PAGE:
Top Ear

Sinaisky’s Subdued Schmidt 4

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Jeremy Lee writes

Franz Schmidt (1874-1939) was an Austrian composer, cellist, pianist, and a contemporary to Richard Strauss and Gustav Mahler, but nowhere near as famous, and undeservedly so–his musical language resembled Strauss, but his gift of melody (probably developed from his training as a cellist) and vast range of emotions while keeping the content concise makes his work very special and almost instantly recognizable.  His chef d’oeuvre is arguable:  either his epic oratorio The Book of Seven Seals, or this symphony, the Fourth and his last.

Vassily Sinaisky’s Naxos cycle of the complete Schmidt symphonies ends with this  installment, and rarely though this work has been recorded, Sinaisky immediately  faces formidable competition from Zubin Mehta and the Vienna Philharmonic, and Franz Welser-Most with the London Philharmonic.  Sinaisky and his Malmo forces relish the challenge with aplomb, giving us a swiftly-paced (some may say well-paced, and I wouldn’t disagree) and cool reading, detailed and clear.  My only major reservation concerns the slightly glib second movement (despite a particularly suave and songful cello solo), and the crisp funeral march rhythm at the expense of emotional impact at the too subdued climax–certainly Mehta’s slower tempo allows the percussion in the climax (cymbal, bass drum, gong) to make their full emotional impact.  But otherwise, nothing goes wrong.  It’s texturally well-balanced, well-played and well-recorded, so kudos to all concerned.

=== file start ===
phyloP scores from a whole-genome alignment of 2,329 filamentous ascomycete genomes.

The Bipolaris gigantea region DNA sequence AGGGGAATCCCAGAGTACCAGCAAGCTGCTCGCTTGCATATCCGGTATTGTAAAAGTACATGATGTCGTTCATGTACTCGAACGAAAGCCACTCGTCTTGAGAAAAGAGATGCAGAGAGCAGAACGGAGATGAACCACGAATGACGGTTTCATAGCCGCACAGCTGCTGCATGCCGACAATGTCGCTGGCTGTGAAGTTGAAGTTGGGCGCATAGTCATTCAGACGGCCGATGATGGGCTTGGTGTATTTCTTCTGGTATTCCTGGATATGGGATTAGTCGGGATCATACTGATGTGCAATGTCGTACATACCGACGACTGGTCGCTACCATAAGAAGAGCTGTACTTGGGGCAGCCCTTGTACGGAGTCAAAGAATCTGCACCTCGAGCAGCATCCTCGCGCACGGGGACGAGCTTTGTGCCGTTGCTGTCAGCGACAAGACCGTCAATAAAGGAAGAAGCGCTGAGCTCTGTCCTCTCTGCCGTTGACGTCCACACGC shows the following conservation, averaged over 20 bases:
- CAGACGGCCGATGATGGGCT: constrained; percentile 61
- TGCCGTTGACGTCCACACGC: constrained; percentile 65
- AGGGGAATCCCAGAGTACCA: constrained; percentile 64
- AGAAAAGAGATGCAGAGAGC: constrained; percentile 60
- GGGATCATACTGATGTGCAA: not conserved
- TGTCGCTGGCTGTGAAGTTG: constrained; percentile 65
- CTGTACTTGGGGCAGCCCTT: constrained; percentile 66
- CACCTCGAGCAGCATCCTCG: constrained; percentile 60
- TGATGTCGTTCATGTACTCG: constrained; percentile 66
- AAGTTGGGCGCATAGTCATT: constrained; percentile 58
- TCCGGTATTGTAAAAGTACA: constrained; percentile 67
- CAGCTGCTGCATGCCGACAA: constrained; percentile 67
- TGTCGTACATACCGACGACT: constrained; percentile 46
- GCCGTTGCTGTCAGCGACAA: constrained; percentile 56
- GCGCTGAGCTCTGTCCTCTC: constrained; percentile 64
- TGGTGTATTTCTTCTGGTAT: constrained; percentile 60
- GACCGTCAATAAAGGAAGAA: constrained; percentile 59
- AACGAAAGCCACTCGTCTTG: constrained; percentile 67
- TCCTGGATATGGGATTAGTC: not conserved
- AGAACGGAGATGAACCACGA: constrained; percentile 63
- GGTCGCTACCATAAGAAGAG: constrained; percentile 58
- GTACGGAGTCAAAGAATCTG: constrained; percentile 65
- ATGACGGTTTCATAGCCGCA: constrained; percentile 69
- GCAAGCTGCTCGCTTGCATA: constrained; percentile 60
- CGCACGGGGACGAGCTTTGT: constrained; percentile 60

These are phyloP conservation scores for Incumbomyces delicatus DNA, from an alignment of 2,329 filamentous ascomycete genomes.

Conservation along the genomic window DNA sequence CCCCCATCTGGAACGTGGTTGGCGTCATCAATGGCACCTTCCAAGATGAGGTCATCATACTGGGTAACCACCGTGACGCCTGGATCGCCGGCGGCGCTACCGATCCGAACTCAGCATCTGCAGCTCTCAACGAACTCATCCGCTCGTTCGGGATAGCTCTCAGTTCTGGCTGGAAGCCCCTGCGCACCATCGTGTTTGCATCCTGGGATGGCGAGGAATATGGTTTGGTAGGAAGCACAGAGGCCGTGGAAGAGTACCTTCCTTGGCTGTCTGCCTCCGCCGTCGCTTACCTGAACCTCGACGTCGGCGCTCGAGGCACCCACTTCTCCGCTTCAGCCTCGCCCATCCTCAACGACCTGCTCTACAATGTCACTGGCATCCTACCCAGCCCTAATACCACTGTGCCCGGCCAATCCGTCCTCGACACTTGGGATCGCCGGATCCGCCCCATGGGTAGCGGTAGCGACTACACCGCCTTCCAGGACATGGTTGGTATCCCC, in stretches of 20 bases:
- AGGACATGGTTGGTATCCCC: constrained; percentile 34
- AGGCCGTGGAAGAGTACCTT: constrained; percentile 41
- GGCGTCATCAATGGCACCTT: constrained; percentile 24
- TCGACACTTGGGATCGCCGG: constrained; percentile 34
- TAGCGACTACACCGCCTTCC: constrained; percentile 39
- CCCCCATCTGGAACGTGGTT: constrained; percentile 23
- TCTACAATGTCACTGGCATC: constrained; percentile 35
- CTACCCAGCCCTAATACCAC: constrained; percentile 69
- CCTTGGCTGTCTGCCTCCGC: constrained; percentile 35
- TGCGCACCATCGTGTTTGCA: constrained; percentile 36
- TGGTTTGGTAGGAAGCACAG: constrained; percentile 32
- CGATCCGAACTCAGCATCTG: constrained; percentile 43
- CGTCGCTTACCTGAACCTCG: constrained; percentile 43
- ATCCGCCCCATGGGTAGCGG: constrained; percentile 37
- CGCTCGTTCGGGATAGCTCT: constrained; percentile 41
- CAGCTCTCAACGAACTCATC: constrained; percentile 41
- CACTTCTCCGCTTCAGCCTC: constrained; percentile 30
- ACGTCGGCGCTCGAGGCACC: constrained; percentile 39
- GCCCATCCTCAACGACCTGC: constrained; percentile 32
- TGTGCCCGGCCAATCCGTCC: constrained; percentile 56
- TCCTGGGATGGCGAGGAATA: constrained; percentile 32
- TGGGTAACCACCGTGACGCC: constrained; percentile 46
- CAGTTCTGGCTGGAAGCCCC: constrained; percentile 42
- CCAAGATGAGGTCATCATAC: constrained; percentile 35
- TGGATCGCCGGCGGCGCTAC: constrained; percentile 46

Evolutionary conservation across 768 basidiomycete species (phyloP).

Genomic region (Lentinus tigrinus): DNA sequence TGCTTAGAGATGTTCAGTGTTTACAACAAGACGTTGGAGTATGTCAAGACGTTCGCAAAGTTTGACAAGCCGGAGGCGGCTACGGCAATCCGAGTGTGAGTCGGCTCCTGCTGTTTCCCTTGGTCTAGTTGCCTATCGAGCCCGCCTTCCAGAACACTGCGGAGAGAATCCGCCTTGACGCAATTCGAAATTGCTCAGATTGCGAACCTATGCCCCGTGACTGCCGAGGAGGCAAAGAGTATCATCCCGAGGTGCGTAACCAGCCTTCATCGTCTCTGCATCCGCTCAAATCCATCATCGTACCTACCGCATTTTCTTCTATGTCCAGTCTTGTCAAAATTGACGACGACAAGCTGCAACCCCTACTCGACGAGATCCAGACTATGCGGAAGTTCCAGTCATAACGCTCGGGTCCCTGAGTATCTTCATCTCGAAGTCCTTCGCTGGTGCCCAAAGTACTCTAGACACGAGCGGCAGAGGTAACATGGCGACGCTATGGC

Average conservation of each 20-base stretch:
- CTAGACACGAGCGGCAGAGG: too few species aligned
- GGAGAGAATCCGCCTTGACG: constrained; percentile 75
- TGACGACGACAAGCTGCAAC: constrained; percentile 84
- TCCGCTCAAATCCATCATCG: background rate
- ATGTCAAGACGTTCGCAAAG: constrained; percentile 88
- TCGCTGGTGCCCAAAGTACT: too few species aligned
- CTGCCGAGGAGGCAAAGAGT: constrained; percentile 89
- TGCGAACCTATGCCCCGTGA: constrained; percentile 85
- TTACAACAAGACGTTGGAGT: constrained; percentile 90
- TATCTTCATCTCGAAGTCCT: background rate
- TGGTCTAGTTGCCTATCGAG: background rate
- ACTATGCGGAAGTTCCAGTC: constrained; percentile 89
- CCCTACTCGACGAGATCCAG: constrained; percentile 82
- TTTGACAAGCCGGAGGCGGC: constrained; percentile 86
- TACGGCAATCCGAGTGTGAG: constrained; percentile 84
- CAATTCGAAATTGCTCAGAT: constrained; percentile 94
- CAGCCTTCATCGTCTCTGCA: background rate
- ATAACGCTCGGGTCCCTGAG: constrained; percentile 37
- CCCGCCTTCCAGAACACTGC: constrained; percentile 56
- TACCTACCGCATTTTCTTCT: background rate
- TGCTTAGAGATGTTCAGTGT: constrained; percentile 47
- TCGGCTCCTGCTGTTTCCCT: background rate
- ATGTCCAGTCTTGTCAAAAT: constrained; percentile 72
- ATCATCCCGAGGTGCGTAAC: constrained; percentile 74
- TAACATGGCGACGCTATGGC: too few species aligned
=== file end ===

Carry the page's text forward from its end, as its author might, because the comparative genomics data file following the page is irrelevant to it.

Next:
The filler is the Variations on a Hussar’s Song, not a masterpiece in every sense of the word, but enjoyable nonetheless, and despite the fact that the percussion could afford to be a bit more prominent, it’s a decent performance.  All things considered, Mehta’s performance of the 4th remains my favorite, but given that it’s out of print, and Sinaisky’s is not far behind, I can recommend Sinaisky’s as a good introduction to Schmidt’s artistry.  Welser-Most’s recording on EMI, however, sports the exact same coupling and budget price with the Naxos, and while not as sumptuously recorded as Sinaisky, it doesn’t lose much to Mehta in terms of emotional impact, so be sure to sample them before you buy.


  • Album name:  Schmidt:  Symphony No. 4;  Variations on a Hussar’s Song
  • Performers:  Vassily Sinaisky (conductor);  Malmö Symphony Orchestra
  • Label:  Naxos 8.572118
  • Sonics:  Stereo DDD
  • Total playing time:  75:02

Author: Top Ear

Musical hooligans.

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